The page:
Pedro Lescano, 17, admitted after his arrest for burglary last summer that he was using drugs. It changed his life, says the Miami Herald. His public defender persuaded a judge to put him into the Juvenile Drug Court program instead of trying him as an adult. A year later, Pedro is bound for college rather than prison. The once surly teen who used to hang out on the streets all night has earned a college scholarship and regained the trust of his family because he is drug-free. Juvenile Drug Court is an intensive probation program run by Johnson, probation officers, treatment specialists, school representatives, and attorneys who track each teen’s progress for a year. Participants — who are 13 to 17 years old and have no violent offenses — must appear in court every week and submit to a drug test. As they build credibility over weeks of counseling and negative drug tests, they appear in court less frequently.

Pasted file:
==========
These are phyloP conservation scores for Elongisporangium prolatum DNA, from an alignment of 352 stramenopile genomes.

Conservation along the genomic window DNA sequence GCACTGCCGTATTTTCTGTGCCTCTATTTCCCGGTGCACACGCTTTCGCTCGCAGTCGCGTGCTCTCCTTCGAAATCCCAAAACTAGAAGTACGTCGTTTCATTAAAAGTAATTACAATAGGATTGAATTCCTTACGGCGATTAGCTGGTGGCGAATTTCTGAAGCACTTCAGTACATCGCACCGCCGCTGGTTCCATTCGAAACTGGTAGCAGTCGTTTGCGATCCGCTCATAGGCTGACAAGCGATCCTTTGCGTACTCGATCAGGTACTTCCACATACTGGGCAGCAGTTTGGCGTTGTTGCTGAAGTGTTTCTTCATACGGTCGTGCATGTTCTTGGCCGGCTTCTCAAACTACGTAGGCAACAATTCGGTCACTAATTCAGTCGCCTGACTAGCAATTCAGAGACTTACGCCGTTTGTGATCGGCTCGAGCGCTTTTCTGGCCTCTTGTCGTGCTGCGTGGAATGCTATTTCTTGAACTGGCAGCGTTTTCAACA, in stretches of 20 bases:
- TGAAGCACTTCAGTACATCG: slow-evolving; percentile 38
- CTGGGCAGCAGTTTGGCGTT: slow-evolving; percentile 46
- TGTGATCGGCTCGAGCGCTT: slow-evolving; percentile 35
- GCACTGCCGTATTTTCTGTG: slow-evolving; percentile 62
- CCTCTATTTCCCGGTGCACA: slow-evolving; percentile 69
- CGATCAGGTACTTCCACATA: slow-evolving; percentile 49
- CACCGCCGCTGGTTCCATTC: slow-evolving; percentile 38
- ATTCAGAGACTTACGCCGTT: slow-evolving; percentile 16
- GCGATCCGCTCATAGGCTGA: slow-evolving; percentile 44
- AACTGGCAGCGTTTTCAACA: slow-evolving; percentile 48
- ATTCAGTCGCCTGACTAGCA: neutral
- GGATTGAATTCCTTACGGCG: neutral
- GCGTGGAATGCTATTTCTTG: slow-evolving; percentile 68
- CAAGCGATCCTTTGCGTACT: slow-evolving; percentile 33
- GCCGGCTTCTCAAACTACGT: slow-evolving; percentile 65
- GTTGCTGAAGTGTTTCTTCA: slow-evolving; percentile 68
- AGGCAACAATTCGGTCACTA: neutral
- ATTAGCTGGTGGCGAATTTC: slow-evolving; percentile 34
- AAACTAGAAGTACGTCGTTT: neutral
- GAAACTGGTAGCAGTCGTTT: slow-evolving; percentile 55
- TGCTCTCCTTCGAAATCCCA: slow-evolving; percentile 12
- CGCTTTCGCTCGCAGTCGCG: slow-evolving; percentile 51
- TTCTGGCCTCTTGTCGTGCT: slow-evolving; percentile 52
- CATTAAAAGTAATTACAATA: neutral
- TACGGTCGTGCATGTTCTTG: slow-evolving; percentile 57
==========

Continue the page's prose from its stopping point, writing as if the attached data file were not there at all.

These requirements make children accountable, said Johnson, who has presided over the court since it started in 2002. The court, like the county’s adult drug court, was created in response to a growing body of research that suggests that focused treatment, not jail time, helps combat substance abuse. Studies by the University of Miami’s Center for Treatment Research on Adolescent Drug Abuse show that the 2-year-old project is working. Six months after completing the program, juvenile drug court participants were found to have rearrest rates of 13 percent, compared with 74 percent for a matched group of drug offenders who did not receive intensive treatment and probation. Even program dropouts fare better than average, showing a recidivism rate of just 54 percent.